Taking Full Control of the Start Screen

Every aspect of Windows 8 is connected to a basic feature called the Start Screen. This feature is one of the most striking change that was ever included in Windows 8 and probably the one that is most controversial due to its replacing of the Start Button and the Start Menu.

The Start Screen is composed of colorful squares and rectangles all representing the apps and programs that are installed on your Windows computer. Apps are represented by “Tiles” while desktop programs are represented by “Shortcuts”. The tiles that represent the built-in apps are arranged well on the Start Screen and you’ll see them first after Windows 8 boots up but all the rest of the programs that you install on your computer will just take any spot on the Start Screen making it become more cluttered as time goes by. When this happens, it becomes harder to find a shortcut on the Start Screen which is why you need to learn how to take full control over the contents of this very important feature in Windows 8.

Tiles and Shortcuts: How Do They Differ?

There are two things that you can find on the Start Screen; one is “Tile” and the other is “Shortcut”. Both of these serve the same purpose which to represent an installed app or program and clicking on them essentially starts the program itself. However, it is important to distinguish one from the other if you are to group tiles and shortcuts separately. Identifying which one is a tile and which one is a shortcut is very easy if you are observant of the details but for the benefit of those who are just learning the basics of Windows 8, here are some distinguishing factors that will help you identify a tile from a shortcut.


Start Screen Tiles are generally colorful. They also come in two sizes (square and rectangle) and clicking on them will open the app that they represent all in a full screen (without the minimize, maximize and the exit buttons at the top-right corner). Tiles can also be resized. For instance, a square tile can be made larger for it to become a rectangle and a rectangular tile can be set to become smaller so it becomes a square. Right-clicking on a tile also summons a set of options that appears on a bar that pops out of the bottom of the screen. Moreover, some tiles also show live information, news, pictures and other details of real-time events so you won’t need to open the app just to get an overview of what it contains. This feature is more commonly called as “Live Tiles”.


The Live Tile feature can also be disabled if in case you don’t want to see some moving objects inside a tile on your computer’s Start Screen.


Unlike the Start Screen Tiles, shortcuts serve the same purpose as what we have known them for back in Windows 7. These important items on the Start Screen represent each desktop program that is installed on your computer but they are not capable of being changed into a larger or a smaller shape as Tiles do. Shortcuts just show the logo or icon of the program that it represents and is not capable of showing live and real-time information of what’s happening within itself. You’ll also notice that the background of each shortcut just follows the color of the Start Screen background which makes them easier to distinguish from Start Screen Tiles.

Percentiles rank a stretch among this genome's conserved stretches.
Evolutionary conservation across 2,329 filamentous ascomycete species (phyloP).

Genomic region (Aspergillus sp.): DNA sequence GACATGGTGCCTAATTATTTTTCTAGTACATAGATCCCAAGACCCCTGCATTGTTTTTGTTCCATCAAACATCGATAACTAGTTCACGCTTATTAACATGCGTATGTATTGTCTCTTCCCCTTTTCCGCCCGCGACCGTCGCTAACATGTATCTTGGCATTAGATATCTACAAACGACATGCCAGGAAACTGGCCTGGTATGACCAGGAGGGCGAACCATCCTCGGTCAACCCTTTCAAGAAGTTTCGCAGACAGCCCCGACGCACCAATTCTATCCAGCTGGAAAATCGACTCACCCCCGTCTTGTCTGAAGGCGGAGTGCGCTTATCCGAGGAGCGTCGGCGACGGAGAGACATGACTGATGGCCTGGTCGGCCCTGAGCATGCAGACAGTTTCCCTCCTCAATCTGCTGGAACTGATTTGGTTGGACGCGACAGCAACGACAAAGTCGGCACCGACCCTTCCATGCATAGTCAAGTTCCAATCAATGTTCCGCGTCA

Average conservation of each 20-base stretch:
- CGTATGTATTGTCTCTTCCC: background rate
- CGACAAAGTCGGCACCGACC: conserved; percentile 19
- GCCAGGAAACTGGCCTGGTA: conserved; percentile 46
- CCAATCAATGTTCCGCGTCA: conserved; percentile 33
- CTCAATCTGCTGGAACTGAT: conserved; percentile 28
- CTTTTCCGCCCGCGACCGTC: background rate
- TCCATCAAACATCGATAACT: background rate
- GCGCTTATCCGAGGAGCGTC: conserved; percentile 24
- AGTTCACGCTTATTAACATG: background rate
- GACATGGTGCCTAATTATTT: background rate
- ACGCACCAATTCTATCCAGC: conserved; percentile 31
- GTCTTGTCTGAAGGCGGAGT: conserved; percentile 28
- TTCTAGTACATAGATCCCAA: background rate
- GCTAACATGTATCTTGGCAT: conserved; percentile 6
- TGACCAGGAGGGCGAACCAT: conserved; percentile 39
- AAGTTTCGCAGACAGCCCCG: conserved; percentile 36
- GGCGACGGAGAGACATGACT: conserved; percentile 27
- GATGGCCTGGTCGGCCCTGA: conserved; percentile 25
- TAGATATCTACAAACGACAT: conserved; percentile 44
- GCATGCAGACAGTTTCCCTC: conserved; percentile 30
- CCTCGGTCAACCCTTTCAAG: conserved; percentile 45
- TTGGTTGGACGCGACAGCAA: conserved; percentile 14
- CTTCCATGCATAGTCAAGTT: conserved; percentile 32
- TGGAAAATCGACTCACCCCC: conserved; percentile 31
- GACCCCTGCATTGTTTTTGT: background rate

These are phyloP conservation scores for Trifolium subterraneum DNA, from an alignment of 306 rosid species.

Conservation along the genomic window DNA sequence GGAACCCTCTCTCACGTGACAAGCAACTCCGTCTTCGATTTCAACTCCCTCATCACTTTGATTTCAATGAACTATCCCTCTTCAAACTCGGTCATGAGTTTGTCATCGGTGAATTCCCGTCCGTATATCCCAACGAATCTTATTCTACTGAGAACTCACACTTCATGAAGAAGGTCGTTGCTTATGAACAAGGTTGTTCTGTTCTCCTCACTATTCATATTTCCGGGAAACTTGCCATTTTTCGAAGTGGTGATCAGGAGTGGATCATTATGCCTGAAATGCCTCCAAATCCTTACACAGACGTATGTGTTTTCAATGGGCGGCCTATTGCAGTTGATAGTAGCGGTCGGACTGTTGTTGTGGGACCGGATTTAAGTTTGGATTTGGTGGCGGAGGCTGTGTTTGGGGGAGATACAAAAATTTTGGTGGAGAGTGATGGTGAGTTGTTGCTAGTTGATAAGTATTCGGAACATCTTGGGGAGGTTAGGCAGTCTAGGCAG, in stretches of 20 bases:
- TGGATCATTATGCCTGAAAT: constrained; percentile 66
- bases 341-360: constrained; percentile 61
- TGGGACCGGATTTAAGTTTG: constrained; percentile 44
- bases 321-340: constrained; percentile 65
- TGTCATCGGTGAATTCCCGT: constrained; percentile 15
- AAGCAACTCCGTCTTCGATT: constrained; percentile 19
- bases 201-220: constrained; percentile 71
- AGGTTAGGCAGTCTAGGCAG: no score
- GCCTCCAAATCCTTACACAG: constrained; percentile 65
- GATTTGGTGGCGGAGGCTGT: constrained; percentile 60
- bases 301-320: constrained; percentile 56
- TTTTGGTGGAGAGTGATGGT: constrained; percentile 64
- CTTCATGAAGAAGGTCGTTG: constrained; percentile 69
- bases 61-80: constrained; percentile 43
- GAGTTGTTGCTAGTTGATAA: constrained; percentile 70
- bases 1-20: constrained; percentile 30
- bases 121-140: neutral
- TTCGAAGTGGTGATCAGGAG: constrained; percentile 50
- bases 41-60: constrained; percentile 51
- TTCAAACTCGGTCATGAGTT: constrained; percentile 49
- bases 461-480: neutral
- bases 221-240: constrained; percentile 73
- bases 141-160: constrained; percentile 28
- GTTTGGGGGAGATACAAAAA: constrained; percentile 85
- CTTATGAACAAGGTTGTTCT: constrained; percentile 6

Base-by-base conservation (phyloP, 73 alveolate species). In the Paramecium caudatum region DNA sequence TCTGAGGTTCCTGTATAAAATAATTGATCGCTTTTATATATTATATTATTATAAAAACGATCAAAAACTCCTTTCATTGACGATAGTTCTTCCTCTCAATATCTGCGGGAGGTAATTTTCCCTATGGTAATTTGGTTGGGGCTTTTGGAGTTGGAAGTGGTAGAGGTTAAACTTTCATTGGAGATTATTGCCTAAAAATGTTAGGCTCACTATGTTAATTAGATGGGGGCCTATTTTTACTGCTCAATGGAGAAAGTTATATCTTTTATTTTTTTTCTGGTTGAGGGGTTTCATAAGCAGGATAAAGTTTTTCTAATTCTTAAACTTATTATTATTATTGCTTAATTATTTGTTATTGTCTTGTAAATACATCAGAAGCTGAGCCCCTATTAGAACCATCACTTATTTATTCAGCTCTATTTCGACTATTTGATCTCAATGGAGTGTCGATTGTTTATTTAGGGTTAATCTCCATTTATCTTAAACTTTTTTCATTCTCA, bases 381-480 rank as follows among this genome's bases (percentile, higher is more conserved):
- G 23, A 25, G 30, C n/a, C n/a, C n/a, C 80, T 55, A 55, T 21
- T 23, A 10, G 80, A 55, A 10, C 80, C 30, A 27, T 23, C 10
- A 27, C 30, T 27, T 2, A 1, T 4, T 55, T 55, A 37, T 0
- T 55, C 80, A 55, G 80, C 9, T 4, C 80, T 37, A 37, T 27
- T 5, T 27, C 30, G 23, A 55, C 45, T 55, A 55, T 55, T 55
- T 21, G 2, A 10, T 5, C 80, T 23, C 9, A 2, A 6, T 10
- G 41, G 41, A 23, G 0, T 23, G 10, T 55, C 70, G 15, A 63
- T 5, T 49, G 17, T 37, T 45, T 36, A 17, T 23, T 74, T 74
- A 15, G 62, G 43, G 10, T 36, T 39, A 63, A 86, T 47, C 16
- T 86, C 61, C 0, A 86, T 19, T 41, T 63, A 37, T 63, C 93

Working With the Tiles and Shortcuts on the Start Screen

As I have pointed out earlier, the items on the Start Screen can become cluttered as you install more and more programs to your computer and when this happens, it becomes harder and harder for you to locate a certain shortcut or tile. This is the reason why you need to learn how to move, arrange and group some tiles and shortcuts together and name them accordingly so it becomes easier for you to find the one that you want to access. To learn how to do these things, just follow the steps that I’ll be showing below.

1. Move Tiles and Shortcuts Easily

One basic thing that you need to learn if you want to manage the things that are present on the Start Screen is how to move them to where you want each one should be.


2. Creating a New Group of Tiles or Shortcuts

To group tiles, you need to drag and drop the ones that you want to group together into one place on the Start Screen. Simply drag a tile or a shortcut towards an empty space (either in between groups or on the last part of the Start Screen) and once you see a vertical bar, simply drop it.


Just do the same process to all the other tiles and programs that you want to group together and the next step would be naming the group.

3. Naming the Group You Created

Now that you moved the tiles and shortcuts to a separate group, it is time to name the newly formed group. This step would help searching for items on the Start Screen a lot easier.


4. Disable the Live Tiles

The Live Tiles feature in Windows 8 is very useful but there would be other users who would find it boring and redundant. If you are one of those who feel this way about the Live Tiles on the Start Screen then you can disable it.


5. Quickly Lock the Screen

Simply access the Start Screen and you’ll find your account name at the upper-right corner. Clicking on it will open more options which includes one that says “Lock”.


More Options For the Start Screen

There are still more options for the Start Screen which can be found in the “PC settings” section of Windows 8 like changing the background image and the color scheme but I will leave the exploring and experimenting for you to try. Learn more about the latest operating system by Microsoft. Keep in touch with us here on windowstechies.loc to get the best tips and the latest news on Windows 8 and Windows 8.1.